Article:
Sometimes the story about a film is more interesting than the film itself.
Back in 1989, Dean Alioto figured out a clever new way to make a low budget SF film. He convinced a friend to give him $6500, hired a few Improv actors and, after several weeks of rehearsals, made one of the first found footage films in a single night – ten years before The Blair Witch Project and The Last Broadcast.
It seems almost ironic, considering that a decade later The Blair Witch Project would debut at Sundance, but Dean was almost apologetic about his film because he knew he’d broken so many of the rules of filmmaking. Yes, he did so to make it seem more real, but it was such a radical idea that he was merely happy that a tiny VHS company, Axiom films, decided to release his film on video.
Which is where the story starts getting strange.
They were ready to release the film when a fire destroyed Axiom, his Masters, artwork and the entire stock of videos (Dean suspects the owner might have done it for the insurance).
So Dean shrugged and thought that was the end of his film.
What he didn’t realize was that a handful of copies had gone out to Mom and Pop video stores as promos. Some clown found one of these; removed the opening credits, with their very Seventies logo and music, and the end credits, which listed all the actors involved; and gave it to his friends in the U.F.O. conspiracy community, as real evidence of an Alien Abduction.
It was a huge hit.
Copies of the film circulated for years as “the best evidence for flying saucers”, and at one UFO conference an Air Force Colonel came out and said there was no way the footage could have been faked!
And then one day, five years after he’d made it, someone asked Dean about the mystery footage because his name somehow got attached to it, and he found, much to his surprise, that it was his own movie!
The problem is that a lot of people just weren’t willing to believe him. Instead, they decided that Dean was a plant, part of a Government cover-up. The film is still circulating as a genuine alien encounter and can be found all over the internet still billed as “the best evidence.”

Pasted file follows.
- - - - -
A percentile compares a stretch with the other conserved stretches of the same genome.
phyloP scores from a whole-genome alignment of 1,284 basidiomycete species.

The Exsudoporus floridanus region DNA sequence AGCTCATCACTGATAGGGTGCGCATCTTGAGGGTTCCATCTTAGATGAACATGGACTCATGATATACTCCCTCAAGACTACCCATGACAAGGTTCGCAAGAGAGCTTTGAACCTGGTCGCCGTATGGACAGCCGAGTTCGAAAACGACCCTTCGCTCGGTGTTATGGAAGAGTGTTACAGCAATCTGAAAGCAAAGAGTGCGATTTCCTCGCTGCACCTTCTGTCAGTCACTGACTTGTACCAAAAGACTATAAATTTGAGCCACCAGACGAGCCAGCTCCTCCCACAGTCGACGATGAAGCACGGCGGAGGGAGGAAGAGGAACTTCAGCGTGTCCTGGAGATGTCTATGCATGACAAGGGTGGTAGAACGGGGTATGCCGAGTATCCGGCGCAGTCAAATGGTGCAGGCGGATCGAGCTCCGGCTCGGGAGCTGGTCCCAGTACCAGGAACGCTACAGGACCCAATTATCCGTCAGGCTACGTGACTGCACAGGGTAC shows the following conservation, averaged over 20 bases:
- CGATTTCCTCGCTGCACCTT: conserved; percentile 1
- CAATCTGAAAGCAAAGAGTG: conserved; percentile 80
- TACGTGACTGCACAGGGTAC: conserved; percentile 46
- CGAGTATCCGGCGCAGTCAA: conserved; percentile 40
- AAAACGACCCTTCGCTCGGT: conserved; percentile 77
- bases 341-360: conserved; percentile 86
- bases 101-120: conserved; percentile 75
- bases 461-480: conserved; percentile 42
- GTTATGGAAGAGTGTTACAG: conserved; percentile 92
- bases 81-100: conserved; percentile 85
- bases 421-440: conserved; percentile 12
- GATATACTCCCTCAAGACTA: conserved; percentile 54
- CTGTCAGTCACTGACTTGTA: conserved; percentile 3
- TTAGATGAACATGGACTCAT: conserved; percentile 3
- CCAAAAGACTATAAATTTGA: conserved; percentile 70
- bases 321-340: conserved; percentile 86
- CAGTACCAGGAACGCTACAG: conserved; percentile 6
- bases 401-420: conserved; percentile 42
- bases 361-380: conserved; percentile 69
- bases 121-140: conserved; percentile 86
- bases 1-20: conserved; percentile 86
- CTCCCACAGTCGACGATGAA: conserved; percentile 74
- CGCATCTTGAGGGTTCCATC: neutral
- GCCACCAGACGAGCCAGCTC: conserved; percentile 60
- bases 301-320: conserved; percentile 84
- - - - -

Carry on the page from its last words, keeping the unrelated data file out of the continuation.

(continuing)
You almost have to admire such certainty.
But it did net Dean the opportunity to direct a remake, Alien Abduction: Incident in Lake County, for UPN in 1998 (yes, a year before the Witch). However, this just added to the confusion, as its original title, “The McPherson Tape“, is now used to refer to both films.
And the film itself?
Sadly, it is hard to really see how revolutionary a film this was in 1989. Dean pioneered so many of the things that are now taken for granted in Found Footage films, but they no longer have quite the same effect that they did on the people who believed this film was real for so many years. Unfortunately, this is all too often what happens with firsts.
But there is an interesting degree of subtlety to the film which seems to deliberately underplay its shocks. The most obvious of these is the moment when, after turning the lights out because they’ve lit the candles on the five year old niece’s birthday cake, they suddenly realize that they won’t turn on again. True, having them go out unexpectedly would be far more dramatic, but instead it takes a while to realize that there is anything much out of place happening. And this basic pattern repeats over and over as the hapless members of the Van Heese family keep thinking that everything has somehow gone back to normal, right before the next shock happens.
It seems a shame that the film never got a proper release, although somehow one remembers the fate of far too many films released on VHS in those early days of video: overpriced, under-advertised, published in painfully small numbers and only found in the Bargain rental shelf at the corner Mom and Pop videostore, along with all the teen vixen films.
So perhaps the strange history of Dean’s film wasn’t such a bad thing after all.
The good news is that he still has the rights to his first film, and high-quality original materials. He’s now working on a DVD release, which may finally get his film the attention it deserved.
It’s about time.
(For more information than you could ever possibly want on the film, its sequel and the strange circumstances surrounding it, see here)